There is a hole in North American metal. The Great Cold Death of Agalloch was abrupt though not unwarranted given the air of similarity by the release of Marrow of the Spirit and the questionable success of the experimentation in The Serpent and the Sphere. It’s preferable to leave your audience wanting more than ultimately tiring them. But such was their influence (and Ulver‘s Bergtatt before them) that there are many bands, particularly from the Cascadian scene, which bear clear lines of affinity to them. Though slightly beyond these borders, we arrive at Ontario’s Vow of Thorns and their assumption of this Mantle on their début full-length, Farewell to the Sun.
It’s wrong to suggest that Farewell is most like The Mantle but it’s more difficult to work Ashes Against the Grain into a punny intro. As such, it proffers blackened post-metal, favoring atmosphere and texture above raw riffage. Though softer and heavier passages are present, there’s far more of the latter and these are blacker than typical of this style. These passages sport galloping percussion and are groovier than is typical for this style so there is a definite chunkiness to their aggression. The lighter sections are distanced from their folk-influenced peers as electric guitars are retained and unconventional instrumentation bypassed. In total, a feeling of desolation is evoked quite well and the melodies are reasonably infectious. The best track is assuredly “Farewell to the Sun Part I” – it’s long enough to allow its central melody to suffuse itself but short enough that repetition doesn’t begin to rear its ugly head. The opening softness is the best of its type on the album. However, it’s also conspicuous that this is the shortest track.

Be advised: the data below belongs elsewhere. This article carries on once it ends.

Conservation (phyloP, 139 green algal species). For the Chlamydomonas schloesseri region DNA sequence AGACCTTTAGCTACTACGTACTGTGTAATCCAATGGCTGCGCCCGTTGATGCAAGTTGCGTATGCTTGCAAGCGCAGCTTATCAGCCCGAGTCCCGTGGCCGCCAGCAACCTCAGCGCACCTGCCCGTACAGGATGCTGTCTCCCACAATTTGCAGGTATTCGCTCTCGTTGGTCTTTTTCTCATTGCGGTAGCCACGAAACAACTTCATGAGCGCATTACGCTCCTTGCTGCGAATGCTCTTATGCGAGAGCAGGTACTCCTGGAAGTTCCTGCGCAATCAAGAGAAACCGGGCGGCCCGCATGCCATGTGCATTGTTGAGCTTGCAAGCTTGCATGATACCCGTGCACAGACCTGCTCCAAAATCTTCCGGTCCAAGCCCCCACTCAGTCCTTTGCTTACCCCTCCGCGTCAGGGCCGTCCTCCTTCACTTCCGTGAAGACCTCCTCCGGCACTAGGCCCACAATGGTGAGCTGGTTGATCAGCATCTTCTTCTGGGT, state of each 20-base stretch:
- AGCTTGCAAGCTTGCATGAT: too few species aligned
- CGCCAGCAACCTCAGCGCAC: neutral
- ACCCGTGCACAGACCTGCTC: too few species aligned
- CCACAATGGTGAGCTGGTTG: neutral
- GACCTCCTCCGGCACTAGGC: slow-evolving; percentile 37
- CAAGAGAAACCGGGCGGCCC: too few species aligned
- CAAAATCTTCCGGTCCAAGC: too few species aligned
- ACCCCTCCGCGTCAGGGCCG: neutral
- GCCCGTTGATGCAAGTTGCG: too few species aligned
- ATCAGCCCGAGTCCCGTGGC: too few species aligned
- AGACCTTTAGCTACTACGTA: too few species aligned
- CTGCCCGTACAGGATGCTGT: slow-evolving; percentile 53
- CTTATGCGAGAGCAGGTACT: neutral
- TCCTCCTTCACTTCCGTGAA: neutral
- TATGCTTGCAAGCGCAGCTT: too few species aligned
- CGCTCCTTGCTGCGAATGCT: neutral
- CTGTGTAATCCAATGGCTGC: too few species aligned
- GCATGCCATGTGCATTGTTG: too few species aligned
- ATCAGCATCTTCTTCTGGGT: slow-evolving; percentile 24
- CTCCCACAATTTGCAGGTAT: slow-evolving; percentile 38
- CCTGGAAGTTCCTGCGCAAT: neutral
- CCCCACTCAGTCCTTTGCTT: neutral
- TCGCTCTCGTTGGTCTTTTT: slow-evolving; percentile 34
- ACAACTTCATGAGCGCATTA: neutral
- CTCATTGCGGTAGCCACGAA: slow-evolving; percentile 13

There isn’t anything greatly wrong with Farewell and indeed, a lot is good. But it’s just not engaging enough throughout to warrant a higher award. Some riffs become repetitive as atmosphere is generated through cyclical passages which go on for too long. 3 of the 6 tracks exceed 10 minutes and while the melodies may be solid, they can’t withstand this duration. The longest, “Doomed Woods,” peters out very blandly by plodding to its conclusion. Worse is that this is the last song so a dull flavor is left at the album’s end. A few of the transitions are also a little abrupt or awkward – nothing album-ruining but they signify that this is still a young band.
Another part of this good-but-not-great sentiment is that Farewell isn’t quite as atmospheric or evocative as it tries to be. This type of music lives and dies not by immediacy and sweet licks but by its passive aura and how it makes you feel. Significant to these are the quieter bits which are often used to encourage feelings of beauty or the ethereal but here they aren’t great in themselves and merely pace the album. The only reason they stand out is because they are different, not because they’re evocative.
To Vow of Thorns‘s credit, the production is very competent. Ex-Agalloch‘s Jason Walton was responsible for the mix and master: the mix is extremely balanced with good percussive presence for black metal and the master reasonably dynamic. The only niggle I would note is that the stage could be airier when the music gets quiet – this is fine in the aforementioned introduction to “Farewell to the Sun Part I” but otherwise these parts sound a little dense for my liking.
Farewell to the Sun is a good introduction to Vow of Thorns. It demonstrates a knack for fusing more rhythmic black metal with post-metal in an effective fashion and there is undoubted talent as the melodies work well. More evocative slower passages and more frequent development of the songs would benefit a successor. For now this is good – but it comes with qualifications.